for the discovery that RNA is not only a molecule of heredity but also can function as an enzyme. He is also an elected member of the National Academy of Sciences
Dr. Craig is Steenbock Professor of Microbiological Sciences and Chair of the Department of Biomolecular Chemistry at the University of Wisconsin-Madison. She pioneered the investigation of heat shock proteins (hsps) and molecular chaperones and in recognition for this work was elected in 1998 to the National Academy of Sciences
Peter C. Doherty
is Chairman of the Department of Immunology at St. Jude Children's Research Hospital, Memphis, TN. A native of Brisbane, Australia he studied veterinary medicine at the University of Queensland and received his Ph.D. degree at the University of Edinburgh. He returned to the John Curtin School of Medical research in Canberra in 1971 to begin his seminal studies on viral pathogenesis and immunity. In 1996 he was awarded the Nobel Prize in Physiology or Medicine
jointly with Rolf M Zinkernagel for their discoveries concerning "the specificity of the cell mediated immune defence". He is a winner of the 1995 Albert Lasker Medical Research Award, a Fellow of the Royal Society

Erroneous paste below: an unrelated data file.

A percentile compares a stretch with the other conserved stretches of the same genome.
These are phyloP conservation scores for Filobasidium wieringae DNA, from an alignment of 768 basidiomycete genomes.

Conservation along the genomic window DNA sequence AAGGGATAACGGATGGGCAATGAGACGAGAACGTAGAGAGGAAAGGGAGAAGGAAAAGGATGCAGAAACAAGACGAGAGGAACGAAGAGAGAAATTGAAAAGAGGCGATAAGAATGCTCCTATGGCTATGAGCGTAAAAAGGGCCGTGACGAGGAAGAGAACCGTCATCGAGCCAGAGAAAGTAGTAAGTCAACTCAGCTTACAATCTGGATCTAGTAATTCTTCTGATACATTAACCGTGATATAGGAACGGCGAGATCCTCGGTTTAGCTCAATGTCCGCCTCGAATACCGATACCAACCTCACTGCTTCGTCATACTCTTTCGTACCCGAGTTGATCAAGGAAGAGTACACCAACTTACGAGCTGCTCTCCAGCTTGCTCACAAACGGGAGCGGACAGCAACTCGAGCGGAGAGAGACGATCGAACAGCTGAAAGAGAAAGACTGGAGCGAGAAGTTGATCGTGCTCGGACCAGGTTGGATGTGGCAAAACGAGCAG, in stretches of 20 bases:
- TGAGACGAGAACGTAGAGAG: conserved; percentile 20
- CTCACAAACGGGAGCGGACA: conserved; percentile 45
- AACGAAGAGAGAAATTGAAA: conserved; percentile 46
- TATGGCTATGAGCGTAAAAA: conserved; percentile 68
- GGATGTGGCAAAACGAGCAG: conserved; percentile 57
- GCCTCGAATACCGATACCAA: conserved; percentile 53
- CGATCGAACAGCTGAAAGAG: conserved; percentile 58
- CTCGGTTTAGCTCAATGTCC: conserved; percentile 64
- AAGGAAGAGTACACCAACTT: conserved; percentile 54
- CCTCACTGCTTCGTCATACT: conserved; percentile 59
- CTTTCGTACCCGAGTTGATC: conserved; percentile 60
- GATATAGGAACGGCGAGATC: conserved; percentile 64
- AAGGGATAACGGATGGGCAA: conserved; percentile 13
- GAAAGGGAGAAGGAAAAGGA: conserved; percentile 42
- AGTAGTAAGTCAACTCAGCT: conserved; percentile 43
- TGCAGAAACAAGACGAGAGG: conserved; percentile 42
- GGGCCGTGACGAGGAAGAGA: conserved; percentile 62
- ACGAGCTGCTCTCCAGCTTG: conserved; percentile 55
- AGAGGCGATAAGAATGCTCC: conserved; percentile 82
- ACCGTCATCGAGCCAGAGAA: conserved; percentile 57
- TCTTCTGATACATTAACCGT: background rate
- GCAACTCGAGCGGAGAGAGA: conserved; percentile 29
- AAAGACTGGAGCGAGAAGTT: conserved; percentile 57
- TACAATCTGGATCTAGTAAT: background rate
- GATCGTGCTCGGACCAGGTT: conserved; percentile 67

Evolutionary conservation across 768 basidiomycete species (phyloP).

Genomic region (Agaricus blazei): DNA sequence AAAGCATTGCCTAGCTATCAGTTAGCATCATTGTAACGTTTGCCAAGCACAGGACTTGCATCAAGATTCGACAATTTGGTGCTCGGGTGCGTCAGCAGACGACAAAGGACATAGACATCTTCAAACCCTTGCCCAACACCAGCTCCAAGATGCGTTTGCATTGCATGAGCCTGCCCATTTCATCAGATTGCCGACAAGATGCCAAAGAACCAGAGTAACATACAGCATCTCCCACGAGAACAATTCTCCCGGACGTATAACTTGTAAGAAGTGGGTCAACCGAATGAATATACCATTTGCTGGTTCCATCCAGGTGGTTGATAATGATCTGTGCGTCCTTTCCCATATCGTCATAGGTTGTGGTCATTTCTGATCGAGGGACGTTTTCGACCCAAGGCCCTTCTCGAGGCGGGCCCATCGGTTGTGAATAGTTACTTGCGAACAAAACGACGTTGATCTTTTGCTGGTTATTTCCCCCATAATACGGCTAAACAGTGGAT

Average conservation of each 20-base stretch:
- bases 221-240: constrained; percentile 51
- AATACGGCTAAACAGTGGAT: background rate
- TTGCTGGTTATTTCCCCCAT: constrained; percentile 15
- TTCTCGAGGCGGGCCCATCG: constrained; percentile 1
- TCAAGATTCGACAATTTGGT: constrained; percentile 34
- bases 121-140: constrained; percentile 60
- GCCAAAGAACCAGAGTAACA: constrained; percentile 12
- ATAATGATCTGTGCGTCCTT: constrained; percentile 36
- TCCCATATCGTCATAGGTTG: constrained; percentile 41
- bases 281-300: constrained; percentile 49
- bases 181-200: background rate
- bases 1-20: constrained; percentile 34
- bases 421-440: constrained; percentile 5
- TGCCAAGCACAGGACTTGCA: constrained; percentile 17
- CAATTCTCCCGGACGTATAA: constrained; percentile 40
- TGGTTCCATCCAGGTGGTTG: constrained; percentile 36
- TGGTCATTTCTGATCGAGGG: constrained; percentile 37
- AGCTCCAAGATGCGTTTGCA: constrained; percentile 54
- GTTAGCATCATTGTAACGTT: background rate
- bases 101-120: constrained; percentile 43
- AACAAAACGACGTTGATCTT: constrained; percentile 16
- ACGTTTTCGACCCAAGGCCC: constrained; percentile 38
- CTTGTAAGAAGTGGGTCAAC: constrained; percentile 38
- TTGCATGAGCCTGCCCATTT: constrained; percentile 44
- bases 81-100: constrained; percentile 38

and a member of the National Academy of Sciences
George H. Lorimer
is Distinguished University Professor of Biochemistry at the University of Maryland-College Park since 1998. He earned his Ph.D. degree at Michigan State University in 1972 and did postdoctoral work at the Max Planck Institute in Berlin, Germany. After holding scientific posts in Australia and Germany he became a Principal Investigator and Research Leader in the Central R & D Department at the DuPont Company in 1978 where he pioneered the study of the structure, assembly, activation, and reaction mechanism of Rubisco, the key enzyme in photosynthetic carbon fixation, and the role of chaperonin-assisted protein folding. He won the 1997 Alexander von Humbold Research Prize and is an elected Fellow of the Royal Society
and a member of the National Academy of Sciences
Peter H. von Hippel
Dr. von Hippel
is Professor of Biochemistry at the University of Oregon's Institute of Molecular Biology in Eugene. He received his Ph.D. degree from M.I.T. and was a postdoctoral fellow Naval Medical Research Institute. He was a John S. Guggenheim Memorial Foundation Fellow and was elected a member of the National Academy of Sciences for his elegant use of using physical biochemical approaches to study what might be called the molecular basis of gene expression.